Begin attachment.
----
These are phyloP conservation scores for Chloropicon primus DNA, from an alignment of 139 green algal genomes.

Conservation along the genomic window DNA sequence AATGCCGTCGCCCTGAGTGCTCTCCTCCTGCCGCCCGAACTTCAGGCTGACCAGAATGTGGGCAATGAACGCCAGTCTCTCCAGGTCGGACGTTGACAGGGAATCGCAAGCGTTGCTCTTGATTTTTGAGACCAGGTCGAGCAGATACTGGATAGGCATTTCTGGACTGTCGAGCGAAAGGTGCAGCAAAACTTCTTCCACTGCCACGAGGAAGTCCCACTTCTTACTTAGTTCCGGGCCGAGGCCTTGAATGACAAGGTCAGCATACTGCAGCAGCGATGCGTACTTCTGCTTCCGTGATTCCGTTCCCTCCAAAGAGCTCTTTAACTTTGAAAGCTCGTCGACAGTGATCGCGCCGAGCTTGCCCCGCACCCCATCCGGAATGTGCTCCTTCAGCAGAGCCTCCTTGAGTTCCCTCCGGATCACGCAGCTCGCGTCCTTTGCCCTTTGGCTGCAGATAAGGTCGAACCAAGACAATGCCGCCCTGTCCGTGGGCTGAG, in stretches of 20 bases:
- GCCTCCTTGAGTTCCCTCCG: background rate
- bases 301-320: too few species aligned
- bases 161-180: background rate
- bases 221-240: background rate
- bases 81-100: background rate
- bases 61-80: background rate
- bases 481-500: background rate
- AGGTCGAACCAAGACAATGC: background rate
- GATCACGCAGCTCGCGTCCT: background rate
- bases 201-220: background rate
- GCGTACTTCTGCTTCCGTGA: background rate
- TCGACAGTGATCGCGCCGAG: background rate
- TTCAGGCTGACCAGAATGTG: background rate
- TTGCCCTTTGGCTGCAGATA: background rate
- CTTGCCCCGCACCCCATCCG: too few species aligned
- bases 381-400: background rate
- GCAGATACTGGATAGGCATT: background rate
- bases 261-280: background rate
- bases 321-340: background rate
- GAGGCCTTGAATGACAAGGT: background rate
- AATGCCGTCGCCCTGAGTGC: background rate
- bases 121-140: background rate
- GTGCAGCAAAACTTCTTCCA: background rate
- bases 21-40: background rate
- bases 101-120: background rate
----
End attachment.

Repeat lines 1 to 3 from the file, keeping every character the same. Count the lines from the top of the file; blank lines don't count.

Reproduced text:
These are phyloP conservation scores for Chloropicon primus DNA, from an alignment of 139 green algal genomes.

Conservation along the genomic window DNA sequence AATGCCGTCGCCCTGAGTGCTCTCCTCCTGCCGCCCGAACTTCAGGCTGACCAGAATGTGGGCAATGAACGCCAGTCTCTCCAGGTCGGACGTTGACAGGGAATCGCAAGCGTTGCTCTTGATTTTTGAGACCAGGTCGAGCAGATACTGGATAGGCATTTCTGGACTGTCGAGCGAAAGGTGCAGCAAAACTTCTTCCACTGCCACGAGGAAGTCCCACTTCTTACTTAGTTCCGGGCCGAGGCCTTGAATGACAAGGTCAGCATACTGCAGCAGCGATGCGTACTTCTGCTTCCGTGATTCCGTTCCCTCCAAAGAGCTCTTTAACTTTGAAAGCTCGTCGACAGTGATCGCGCCGAGCTTGCCCCGCACCCCATCCGGAATGTGCTCCTTCAGCAGAGCCTCCTTGAGTTCCCTCCGGATCACGCAGCTCGCGTCCTTTGCCCTTTGGCTGCAGATAAGGTCGAACCAAGACAATGCCGCCCTGTCCGTGGGCTGAG, in stretches of 20 bases:
- GCCTCCTTGAGTTCCCTCCG: background rate